By Michael Tedder
November 8, 2019

How many people have your Netflix password? Is your Netflix password really yours, or are you still “sharing” your parent’s account, or maybe your old roommates? There are, after all, a lot of streaming services in the world. We’re not saying that you loaned out a password or having been using a friend of a friend’s…but you probably know someone who is stretching the rules for what’s acceptable in terms of password sharing.

For a while, CEOs like Netflix’s Reed Hastings held the opinion that password sharing was just part of the business. HBO’s then-CEO Richard Plepler even called password sharing a “terrific marketing vehicle for the next generation of viewers.”

Lately, though, streaming services are starting to think that maybe sharing isn’t caring after all.

According to Bloomberg, Netflix, HBO and other “cable-industry titans” are “stepping up efforts to crack down on password sharing, discussing new measures to close a loophole that could be costing companies billions of dollars in lost revenue each year.” Park Associates estimates that password sharing costs pay TV services $6.6 billion in revenue this year.

In 2017, Netflix, Amazon, Walt Disney, Viacom, AT&T’s HBO, Comcast, and Charter formed the Alliance for Creativity and Entertainment, which seeks to curb piracy. As The Hollywood Reporter noted, in 2017 the group brought lawsuits against against services like TickBox and Dragon Media that sold devices that pre-loaded with software that facilitated piracy. The alliance has recently turned its attention to password sharing.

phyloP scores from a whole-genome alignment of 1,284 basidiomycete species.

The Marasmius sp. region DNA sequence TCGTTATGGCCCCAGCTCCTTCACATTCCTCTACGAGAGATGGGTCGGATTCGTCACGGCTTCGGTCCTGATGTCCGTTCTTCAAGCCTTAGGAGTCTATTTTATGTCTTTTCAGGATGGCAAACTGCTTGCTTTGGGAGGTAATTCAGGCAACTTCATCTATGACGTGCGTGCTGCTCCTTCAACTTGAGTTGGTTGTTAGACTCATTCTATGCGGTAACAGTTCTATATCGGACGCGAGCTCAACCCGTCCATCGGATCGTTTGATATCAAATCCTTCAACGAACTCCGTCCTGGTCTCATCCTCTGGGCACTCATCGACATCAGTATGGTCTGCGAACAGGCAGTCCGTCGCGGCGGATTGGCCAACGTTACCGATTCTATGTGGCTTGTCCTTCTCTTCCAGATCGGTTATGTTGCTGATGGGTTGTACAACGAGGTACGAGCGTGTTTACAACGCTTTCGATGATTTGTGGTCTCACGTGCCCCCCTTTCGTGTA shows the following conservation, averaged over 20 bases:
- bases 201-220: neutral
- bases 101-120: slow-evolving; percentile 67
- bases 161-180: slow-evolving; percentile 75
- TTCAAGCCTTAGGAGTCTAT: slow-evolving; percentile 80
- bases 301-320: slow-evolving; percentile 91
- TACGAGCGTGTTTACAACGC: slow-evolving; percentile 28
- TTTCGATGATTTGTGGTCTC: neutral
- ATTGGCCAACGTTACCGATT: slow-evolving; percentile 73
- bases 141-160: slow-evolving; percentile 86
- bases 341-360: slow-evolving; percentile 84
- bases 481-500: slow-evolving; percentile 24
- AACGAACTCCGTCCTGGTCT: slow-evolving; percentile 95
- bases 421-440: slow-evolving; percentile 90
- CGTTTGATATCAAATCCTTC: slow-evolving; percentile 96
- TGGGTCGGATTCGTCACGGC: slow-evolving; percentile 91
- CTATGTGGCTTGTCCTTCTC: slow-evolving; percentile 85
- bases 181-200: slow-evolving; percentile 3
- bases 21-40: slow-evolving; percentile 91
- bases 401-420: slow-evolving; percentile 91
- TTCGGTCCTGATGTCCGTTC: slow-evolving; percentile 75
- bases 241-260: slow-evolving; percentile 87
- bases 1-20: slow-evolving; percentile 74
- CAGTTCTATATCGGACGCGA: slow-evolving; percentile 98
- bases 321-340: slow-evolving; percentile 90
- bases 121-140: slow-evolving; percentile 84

How will Netflix and other streaming services crack down on rampant password sharing? The measures to curb the practice could possibly include making customers change their passwords “periodically” and texting codes to subscriber’s phones so they can continue watching. The utilization of identifying thumbprints, thus making the use of Netflix feel like signing into your iPhone, has also been floated.

One of the main problems is that it can be difficult to tell when a family is sharing a password, which is generally a-ok with Netflix and others, and when a moocher friend-of-a-friend is logging in. Another issue is that many younger consumers are unwilling to sign up for a subscription and would likely just go back to pirating content. Also, cable companies such as DirecTV and Comcast typically allow up to five people to stream from one account, while companies such as Hulu and Netflix allow multiple users, depending on the customer’s plan.

The Hollywood Reporter noted that streaming services are well aware that “even the scent of the criminalization of password-sharing has in the past caused a freak-out among consumers,” and as such they are aware they need to treat lightly. That said, these companies are also well aware that the Streaming Wars are officially underway, and there’s enormous pressure for streaming services to become profitable as soon as possible.

Maintaining the balance between alienating customers and curbing password sharing is clearly going to be a tough needle for companies to thread in the coming years.

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